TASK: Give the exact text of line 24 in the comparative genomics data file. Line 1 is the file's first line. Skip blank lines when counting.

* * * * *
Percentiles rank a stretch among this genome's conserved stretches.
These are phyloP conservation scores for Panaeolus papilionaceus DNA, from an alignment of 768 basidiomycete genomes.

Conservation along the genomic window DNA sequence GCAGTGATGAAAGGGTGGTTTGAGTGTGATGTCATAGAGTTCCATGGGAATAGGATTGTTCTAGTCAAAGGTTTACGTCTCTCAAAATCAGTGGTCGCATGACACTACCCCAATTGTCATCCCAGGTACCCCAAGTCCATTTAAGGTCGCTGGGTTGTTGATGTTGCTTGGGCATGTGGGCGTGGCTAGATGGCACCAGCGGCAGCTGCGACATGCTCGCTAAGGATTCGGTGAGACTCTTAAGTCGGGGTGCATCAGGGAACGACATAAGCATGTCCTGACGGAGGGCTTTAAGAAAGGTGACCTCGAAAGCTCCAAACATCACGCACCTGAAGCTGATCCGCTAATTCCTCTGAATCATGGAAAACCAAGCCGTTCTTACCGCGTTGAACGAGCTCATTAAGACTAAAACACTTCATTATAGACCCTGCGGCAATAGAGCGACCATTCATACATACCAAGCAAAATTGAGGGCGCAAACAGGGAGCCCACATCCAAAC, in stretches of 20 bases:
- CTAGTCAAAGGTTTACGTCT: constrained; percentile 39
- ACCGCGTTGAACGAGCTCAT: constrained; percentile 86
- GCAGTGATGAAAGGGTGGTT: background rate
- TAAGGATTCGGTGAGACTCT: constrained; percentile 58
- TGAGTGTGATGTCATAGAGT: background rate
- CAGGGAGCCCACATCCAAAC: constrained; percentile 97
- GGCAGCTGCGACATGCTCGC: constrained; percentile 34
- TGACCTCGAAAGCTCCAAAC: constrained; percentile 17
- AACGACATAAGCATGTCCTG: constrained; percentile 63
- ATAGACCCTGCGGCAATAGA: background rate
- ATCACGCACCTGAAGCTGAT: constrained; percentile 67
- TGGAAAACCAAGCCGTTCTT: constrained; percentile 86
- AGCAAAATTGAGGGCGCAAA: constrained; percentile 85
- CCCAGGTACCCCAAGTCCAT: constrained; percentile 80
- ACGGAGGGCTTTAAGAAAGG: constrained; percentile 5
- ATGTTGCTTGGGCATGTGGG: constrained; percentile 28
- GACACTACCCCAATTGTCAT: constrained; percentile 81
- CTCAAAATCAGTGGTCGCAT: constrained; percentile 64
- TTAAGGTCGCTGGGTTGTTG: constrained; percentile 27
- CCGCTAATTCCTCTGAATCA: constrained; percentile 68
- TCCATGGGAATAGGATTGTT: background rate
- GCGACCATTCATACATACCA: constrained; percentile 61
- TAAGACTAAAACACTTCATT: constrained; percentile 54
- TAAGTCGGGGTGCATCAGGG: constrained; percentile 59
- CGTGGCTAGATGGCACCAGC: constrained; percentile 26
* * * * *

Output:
- TCCATGGGAATAGGATTGTT: background rate